Also, the mobility and location of Aboriginal and Torres Strait Islander populations complicate and limit the collection of health-related statistics and data that could help address some of their existing needs (van Gaans et al., 2016). The proposed clinic would be beneficial due to its mobility and the ability to reach out to underserved populations, provide them with necessary services and information, and gather specific information to assist various types of research.
Identify the Name of Your Fictitious Health Service
The name of the proposed mobile clinic will be the Accessible Care Mobile Unit.
Explain What the Service Aims to Do and How Your Service Will Address the Identified Needs of the Target Population Outlined in Question 5
The proposed service aims to address the need for accessible primary care among Aboriginal and Torres Strait Islander populations. Also, it will offer culturally sensitive examination, consultation, and health promotion services working with the help of staff members speaking the native languages of targeted groups, as well as knowledgeable about the unique features of their cultures. The mobile clinic will be transported by a van and will be comprised of three tents made of rainproof materials.
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One room will be equipped for the provision of GP consults and examinations; another room will provide nursing services and health promotion, and the third tent-room will serve for research purposes and data collection in the form of questionnaires and interviews. The staff traveling with the clinic will include one GP, two primary health practitioners, two or three nurses familiar with the cultural specificity of the target populations, one translator, and a research group whose composition will vary depending on the type of data and the issues in focus.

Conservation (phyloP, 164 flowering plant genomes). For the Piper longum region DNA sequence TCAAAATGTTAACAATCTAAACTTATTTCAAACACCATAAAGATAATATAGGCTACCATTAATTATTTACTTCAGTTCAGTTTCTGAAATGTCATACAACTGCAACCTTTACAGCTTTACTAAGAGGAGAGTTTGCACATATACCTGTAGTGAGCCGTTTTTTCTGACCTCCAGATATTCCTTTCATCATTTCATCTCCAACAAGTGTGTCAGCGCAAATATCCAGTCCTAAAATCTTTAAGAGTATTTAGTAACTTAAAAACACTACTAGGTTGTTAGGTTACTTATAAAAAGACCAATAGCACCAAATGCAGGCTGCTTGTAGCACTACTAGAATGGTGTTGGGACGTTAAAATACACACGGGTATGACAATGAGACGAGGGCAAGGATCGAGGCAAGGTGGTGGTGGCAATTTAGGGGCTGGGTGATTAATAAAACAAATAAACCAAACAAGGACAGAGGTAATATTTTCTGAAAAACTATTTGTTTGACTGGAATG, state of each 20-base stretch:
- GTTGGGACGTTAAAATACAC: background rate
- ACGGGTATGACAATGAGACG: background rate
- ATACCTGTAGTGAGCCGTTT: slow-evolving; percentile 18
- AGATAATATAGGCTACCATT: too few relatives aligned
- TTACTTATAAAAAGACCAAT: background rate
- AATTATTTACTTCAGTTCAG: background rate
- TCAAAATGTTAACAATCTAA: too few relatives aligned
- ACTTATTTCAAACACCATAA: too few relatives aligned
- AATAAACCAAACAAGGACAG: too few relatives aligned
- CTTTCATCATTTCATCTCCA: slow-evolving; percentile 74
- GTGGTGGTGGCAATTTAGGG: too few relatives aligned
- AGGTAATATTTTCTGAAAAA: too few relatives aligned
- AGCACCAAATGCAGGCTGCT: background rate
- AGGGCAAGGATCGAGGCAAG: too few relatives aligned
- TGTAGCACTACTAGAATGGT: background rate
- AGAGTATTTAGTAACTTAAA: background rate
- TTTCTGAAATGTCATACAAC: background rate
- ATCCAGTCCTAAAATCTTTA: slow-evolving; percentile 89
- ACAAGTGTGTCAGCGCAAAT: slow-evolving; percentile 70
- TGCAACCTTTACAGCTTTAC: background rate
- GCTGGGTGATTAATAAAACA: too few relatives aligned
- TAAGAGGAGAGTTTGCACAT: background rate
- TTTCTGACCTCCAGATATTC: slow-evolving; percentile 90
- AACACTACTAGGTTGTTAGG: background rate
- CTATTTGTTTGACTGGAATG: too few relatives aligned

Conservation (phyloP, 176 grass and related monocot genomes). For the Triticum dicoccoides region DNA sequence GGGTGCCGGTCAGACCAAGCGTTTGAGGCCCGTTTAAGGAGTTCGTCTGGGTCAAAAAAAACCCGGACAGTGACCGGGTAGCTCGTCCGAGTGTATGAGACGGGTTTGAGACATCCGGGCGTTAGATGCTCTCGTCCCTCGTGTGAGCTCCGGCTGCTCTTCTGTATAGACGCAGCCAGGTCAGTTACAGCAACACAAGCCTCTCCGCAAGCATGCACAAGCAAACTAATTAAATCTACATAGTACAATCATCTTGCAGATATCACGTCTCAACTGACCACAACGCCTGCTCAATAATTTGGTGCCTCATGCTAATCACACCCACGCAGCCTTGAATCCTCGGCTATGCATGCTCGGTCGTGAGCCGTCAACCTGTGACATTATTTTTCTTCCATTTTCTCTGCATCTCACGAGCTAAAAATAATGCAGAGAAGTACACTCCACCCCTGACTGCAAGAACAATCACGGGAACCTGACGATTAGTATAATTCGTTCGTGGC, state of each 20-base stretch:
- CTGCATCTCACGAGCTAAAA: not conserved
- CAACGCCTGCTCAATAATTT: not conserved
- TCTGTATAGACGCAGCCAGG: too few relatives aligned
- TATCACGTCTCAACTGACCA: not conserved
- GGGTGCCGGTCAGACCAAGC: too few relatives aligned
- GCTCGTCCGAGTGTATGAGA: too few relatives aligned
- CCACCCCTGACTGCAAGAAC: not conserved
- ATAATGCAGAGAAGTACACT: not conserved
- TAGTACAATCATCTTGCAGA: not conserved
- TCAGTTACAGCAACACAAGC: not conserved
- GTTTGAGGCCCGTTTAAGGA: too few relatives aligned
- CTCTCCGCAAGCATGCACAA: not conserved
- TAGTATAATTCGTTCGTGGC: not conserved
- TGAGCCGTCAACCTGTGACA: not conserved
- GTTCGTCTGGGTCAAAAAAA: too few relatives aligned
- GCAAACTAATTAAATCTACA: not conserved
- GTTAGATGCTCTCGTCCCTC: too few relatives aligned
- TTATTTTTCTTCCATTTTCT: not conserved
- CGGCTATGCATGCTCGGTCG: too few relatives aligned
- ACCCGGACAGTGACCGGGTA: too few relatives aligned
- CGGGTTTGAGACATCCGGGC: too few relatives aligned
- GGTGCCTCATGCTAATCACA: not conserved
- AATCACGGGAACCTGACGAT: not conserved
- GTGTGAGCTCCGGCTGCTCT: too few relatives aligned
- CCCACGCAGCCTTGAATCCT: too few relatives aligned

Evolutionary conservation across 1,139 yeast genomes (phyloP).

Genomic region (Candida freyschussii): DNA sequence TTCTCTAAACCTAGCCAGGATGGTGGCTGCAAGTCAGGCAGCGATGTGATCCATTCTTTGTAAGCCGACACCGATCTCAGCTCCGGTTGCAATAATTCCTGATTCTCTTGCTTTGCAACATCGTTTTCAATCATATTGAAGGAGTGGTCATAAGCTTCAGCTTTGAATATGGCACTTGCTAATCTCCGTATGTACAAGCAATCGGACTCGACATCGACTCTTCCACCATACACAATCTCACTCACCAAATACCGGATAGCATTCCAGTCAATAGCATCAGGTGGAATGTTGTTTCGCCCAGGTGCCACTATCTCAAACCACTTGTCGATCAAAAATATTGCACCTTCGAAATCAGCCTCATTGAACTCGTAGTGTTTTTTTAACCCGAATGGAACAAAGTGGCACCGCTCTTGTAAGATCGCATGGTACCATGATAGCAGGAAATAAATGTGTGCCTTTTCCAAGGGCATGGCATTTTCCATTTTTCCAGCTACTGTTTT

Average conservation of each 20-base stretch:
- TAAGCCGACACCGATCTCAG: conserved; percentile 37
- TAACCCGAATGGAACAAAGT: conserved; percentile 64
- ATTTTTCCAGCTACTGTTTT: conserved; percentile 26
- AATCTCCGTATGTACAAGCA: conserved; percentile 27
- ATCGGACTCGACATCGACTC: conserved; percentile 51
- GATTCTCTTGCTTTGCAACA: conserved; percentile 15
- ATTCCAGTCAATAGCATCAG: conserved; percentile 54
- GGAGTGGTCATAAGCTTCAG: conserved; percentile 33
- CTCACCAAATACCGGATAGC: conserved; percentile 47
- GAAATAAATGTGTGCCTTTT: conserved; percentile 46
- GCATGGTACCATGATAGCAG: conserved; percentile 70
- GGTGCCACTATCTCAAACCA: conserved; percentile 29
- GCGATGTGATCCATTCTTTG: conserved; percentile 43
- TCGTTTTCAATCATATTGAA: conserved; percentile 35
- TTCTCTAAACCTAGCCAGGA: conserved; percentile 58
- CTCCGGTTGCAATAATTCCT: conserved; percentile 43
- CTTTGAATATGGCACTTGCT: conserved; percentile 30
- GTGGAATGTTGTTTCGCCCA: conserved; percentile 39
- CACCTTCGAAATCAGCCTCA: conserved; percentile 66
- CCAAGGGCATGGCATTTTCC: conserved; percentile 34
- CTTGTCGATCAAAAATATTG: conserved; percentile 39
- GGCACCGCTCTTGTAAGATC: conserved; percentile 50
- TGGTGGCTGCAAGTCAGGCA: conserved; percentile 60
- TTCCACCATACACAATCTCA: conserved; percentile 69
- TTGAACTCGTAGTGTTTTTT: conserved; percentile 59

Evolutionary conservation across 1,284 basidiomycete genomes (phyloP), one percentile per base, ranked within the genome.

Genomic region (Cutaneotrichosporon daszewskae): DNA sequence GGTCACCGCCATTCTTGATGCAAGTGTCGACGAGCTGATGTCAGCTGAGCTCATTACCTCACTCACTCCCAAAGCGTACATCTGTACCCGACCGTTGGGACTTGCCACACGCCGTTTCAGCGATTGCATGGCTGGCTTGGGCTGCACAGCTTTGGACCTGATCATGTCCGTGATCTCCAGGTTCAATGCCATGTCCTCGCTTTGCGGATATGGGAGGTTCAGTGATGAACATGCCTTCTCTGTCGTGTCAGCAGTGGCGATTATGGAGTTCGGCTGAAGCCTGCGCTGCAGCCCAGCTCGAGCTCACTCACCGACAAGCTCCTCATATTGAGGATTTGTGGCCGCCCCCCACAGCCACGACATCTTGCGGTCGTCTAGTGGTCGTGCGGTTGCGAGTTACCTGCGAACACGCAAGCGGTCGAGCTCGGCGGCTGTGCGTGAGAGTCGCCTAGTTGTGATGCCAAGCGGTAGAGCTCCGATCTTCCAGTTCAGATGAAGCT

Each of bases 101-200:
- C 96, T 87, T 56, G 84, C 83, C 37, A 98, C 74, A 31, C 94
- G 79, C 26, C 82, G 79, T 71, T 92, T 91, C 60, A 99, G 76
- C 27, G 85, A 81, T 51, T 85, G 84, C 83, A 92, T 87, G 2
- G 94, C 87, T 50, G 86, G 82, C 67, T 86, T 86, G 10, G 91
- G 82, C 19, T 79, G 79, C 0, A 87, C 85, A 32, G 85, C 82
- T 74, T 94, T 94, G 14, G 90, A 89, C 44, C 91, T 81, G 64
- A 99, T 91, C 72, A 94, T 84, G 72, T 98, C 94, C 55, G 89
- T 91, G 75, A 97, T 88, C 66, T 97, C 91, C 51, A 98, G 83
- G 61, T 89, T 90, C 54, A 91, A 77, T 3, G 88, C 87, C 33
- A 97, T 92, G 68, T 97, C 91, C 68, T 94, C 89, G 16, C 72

The Following Topics Relate to the Infrastructure and Procedures Needed for Your Service
- Type of venue
- The proposed venue is a mobile primary care clinic.
- Funding source(s)
- Private sponsorship from organizations and individual donations will start the venue, and in the case of its success, the sponsorship from research facilities using the data collection services, as well as state funding will be requested.
- Number of staff and their profession
- The unit will include 7 to 8 medical professionals plus a research group whose size and composition may vary but may not exceed more than 3 people.
- Relevant accreditation of the staff and service etc
- The unit will include volunteering medical students (nursing, GP, and primary care) or volunteering practitioners of the same specialties. The accreditation of the staff may vary from undergraduate to master level.
- Provider payment type. Explain the reason for your choice in 1 sentence.
- The volunteers will not be paid but will be provided with resources and equipment necessary for their work; for the volunteering students, hands-on practice will be a form of payment.
- Will those seeking your service be referred to as patients, clients, consumers, service seekers, or others? Explain your reasoning in 1 sentence.